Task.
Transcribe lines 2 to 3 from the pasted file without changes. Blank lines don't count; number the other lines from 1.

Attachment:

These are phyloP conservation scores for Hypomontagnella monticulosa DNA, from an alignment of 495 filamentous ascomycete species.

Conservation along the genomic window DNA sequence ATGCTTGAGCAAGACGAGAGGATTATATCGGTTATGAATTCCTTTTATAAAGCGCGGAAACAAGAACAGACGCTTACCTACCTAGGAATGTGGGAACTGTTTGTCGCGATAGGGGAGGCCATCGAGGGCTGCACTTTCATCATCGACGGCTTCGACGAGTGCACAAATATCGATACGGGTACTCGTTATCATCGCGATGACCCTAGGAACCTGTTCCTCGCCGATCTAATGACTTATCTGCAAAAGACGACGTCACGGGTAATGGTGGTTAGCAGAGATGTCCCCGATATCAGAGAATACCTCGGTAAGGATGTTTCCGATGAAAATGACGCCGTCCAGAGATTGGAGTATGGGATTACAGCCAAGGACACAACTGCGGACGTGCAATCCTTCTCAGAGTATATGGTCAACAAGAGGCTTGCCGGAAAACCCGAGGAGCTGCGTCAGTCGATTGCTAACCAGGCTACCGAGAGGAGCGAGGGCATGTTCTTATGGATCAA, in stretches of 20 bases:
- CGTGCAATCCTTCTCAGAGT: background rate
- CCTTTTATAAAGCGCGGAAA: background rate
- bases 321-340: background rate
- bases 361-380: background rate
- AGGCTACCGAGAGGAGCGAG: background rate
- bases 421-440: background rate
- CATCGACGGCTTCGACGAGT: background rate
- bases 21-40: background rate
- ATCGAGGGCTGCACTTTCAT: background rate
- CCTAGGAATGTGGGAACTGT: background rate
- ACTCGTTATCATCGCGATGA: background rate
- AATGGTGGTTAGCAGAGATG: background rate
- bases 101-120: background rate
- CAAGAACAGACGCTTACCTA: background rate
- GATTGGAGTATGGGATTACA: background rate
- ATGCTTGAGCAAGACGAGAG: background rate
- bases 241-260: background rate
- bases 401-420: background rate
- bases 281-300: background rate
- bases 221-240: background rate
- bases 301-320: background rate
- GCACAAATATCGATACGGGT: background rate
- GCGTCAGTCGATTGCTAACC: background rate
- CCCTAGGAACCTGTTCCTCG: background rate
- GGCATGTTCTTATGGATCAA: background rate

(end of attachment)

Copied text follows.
Conservation along the genomic window DNA sequence ATGCTTGAGCAAGACGAGAGGATTATATCGGTTATGAATTCCTTTTATAAAGCGCGGAAACAAGAACAGACGCTTACCTACCTAGGAATGTGGGAACTGTTTGTCGCGATAGGGGAGGCCATCGAGGGCTGCACTTTCATCATCGACGGCTTCGACGAGTGCACAAATATCGATACGGGTACTCGTTATCATCGCGATGACCCTAGGAACCTGTTCCTCGCCGATCTAATGACTTATCTGCAAAAGACGACGTCACGGGTAATGGTGGTTAGCAGAGATGTCCCCGATATCAGAGAATACCTCGGTAAGGATGTTTCCGATGAAAATGACGCCGTCCAGAGATTGGAGTATGGGATTACAGCCAAGGACACAACTGCGGACGTGCAATCCTTCTCAGAGTATATGGTCAACAAGAGGCTTGCCGGAAAACCCGAGGAGCTGCGTCAGTCGATTGCTAACCAGGCTACCGAGAGGAGCGAGGGCATGTTCTTATGGATCAA, in stretches of 20 bases:
- CGTGCAATCCTTCTCAGAGT: background rate